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Advanced Blending is the second installment in Deke McClelland's series on making photorealistic compositions in Photoshop. The course explores blending options and shows how to use them to create sophisticated effects and seamless compositions, often without masking. Beginning with the basics of blending layered images, the course sheds light on the formulas behind the Photoshop blend modes and shows how to comp scanned line art, create double-exposure effects, correct skin tones, and work with the luminance sliders.
In this exercise I'll demonstrate the behind and clear modes. Both of which are part of the normal group, but they're not found inside the Layers panel, instead they're associated with a handful of the Paint and Edit tools as well as the Fill and Stroke commands. I'm working inside a file called Big blue marble.pds, found inside the 03_normal folder. Notice that the marble layer is selected here in the Layers panel and I've gone ahead and assigned a white stroke, just so we can easily keep track of the edges of this layer. I have also set my foreground color to red in advance, I'm going to go ahead and switch over to the Brush Tool, which I can get by pressing the B key, and armed with my walk on tablet, I'm going to go ahead and paint a brush stroke over the Earth like so, and so this is the effect of normal painting on a layer inside a Photoshop, and notice that the program went ahead and automatically traced the stroke around the new contours of the layer.
Now let's say I want to paint exclusively inside the layer, I want to affect the opaque pixels, respect the transparency, so that I'm effectively painting inside the lines. Well, then I would go over to the top of corner of the layers panel and turn on the first lock icon, which locks down the transparent pixels, you can also by the way invoke that icon by pressing the slash key. So in my case, slash would turn it off and then slash would turn it back on. Now, if I paint somewhere inside the layer, I will paint my brushstroke exclusively inside the Earth or inside the existing red brushstroke.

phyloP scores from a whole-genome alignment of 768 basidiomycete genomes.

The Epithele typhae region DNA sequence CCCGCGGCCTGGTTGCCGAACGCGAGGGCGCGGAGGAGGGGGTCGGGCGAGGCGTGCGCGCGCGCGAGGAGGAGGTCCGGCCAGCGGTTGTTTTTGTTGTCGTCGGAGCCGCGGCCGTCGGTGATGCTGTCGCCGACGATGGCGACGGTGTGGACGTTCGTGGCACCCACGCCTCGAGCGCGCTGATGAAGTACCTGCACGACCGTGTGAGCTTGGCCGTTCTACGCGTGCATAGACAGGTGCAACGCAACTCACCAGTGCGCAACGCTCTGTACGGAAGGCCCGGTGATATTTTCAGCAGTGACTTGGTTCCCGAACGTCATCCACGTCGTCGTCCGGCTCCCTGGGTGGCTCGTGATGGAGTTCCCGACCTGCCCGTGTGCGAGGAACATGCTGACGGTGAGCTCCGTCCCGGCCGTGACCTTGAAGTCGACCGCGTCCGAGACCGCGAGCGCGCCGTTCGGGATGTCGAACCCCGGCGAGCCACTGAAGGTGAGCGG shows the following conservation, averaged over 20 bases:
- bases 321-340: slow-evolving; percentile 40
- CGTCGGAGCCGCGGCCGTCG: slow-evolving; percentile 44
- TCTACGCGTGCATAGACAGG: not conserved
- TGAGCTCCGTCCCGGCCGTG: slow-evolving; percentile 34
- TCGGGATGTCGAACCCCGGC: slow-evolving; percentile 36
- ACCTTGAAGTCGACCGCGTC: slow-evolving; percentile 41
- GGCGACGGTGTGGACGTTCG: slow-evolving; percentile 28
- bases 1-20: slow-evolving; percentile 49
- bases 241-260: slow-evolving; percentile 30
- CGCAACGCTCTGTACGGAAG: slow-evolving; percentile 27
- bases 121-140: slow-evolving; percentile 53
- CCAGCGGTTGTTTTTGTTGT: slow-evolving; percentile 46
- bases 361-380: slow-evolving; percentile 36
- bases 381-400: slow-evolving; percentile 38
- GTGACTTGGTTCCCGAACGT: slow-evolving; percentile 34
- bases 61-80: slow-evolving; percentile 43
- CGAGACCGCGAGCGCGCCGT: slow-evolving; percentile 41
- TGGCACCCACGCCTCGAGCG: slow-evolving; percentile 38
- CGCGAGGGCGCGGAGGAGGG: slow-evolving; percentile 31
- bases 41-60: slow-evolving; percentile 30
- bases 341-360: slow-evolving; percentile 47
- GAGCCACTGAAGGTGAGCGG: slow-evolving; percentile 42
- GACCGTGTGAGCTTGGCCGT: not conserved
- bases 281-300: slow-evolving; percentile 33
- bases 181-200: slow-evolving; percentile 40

That's not technically speaking a blending option, I only bring it up, because what if you want to do exactly the opposite, instead of painting inside the opaque region of the layer, you want to paint exclusively in a transparent portion of the layer, then turn off that lock icon, that's very important, and then go up to the Mode option here on Options bar and switch it from Normal to Behind. So you will effectively paint behind the layer even though I should say you're still painting on the layer, you're just expanding the transparent region. What I'm going to do is press the Escape key, so that option is no longer active at the top of the window there, and then I'm going to press the DekeKey in order to make my foreground color black and notice now as I paint, I'm painting exclusively behind the Earth and that red brushstroke that I drew a moment ago.
So that's how the Behind mode works. There is one more, and that's a Clear mode. If I switch the mode option from Behind to Clear, and notice that these two options are part of that first normal group, then I effectively turn my paintbrush into an eraser, so that I can erase lines into the world here. The effect here isn't any different than painting with the Eraser Tool, so it's kind of a duplicate effect. However, if you're using the Brush Tool and you want to erase on the fly, it's a convenient way to go. Remember that you have a keyboard shortcut for the clear mode, which is Shift+Alt+R or Shift+Option+R on the Mac.
That's how the Behind and Clear modes work when combined with the Brush Tool. In the next exercise, I'll show you how to make use of both of those modes using the Fill and Stroke commands.
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